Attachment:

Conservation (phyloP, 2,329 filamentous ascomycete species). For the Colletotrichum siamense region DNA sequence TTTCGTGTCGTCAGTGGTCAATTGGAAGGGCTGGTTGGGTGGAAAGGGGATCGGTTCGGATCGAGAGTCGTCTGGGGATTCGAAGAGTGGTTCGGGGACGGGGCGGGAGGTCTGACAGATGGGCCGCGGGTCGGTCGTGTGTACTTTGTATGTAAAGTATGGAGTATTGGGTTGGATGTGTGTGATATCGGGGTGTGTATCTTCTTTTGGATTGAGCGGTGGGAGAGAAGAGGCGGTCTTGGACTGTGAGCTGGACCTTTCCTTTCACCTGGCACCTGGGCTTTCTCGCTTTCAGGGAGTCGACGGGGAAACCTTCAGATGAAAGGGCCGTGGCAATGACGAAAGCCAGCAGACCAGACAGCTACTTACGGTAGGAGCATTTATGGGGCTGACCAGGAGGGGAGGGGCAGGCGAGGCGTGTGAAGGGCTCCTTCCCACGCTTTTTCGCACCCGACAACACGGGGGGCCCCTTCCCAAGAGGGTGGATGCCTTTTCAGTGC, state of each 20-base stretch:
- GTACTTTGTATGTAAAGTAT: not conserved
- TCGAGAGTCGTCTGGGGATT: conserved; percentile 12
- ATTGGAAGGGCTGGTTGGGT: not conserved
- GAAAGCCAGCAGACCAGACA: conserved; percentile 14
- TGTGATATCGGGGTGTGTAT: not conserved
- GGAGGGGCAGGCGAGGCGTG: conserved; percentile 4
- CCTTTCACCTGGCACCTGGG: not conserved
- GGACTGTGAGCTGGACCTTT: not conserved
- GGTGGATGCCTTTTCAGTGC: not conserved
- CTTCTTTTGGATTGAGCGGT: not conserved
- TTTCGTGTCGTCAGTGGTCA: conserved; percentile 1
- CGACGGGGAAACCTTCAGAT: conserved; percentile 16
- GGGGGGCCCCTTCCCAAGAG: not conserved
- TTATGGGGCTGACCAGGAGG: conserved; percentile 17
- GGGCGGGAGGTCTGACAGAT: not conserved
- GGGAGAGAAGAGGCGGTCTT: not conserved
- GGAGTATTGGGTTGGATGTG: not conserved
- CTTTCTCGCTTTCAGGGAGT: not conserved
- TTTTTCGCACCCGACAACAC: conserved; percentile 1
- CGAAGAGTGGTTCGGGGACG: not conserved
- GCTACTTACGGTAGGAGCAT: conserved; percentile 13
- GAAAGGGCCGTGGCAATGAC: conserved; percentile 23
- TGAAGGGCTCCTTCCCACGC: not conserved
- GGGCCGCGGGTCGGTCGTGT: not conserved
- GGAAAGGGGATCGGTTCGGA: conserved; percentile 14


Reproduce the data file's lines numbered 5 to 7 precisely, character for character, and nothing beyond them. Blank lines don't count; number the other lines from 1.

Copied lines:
- GAAAGCCAGCAGACCAGACA: conserved; percentile 14
- TGTGATATCGGGGTGTGTAT: not conserved
- GGAGGGGCAGGCGAGGCGTG: conserved; percentile 4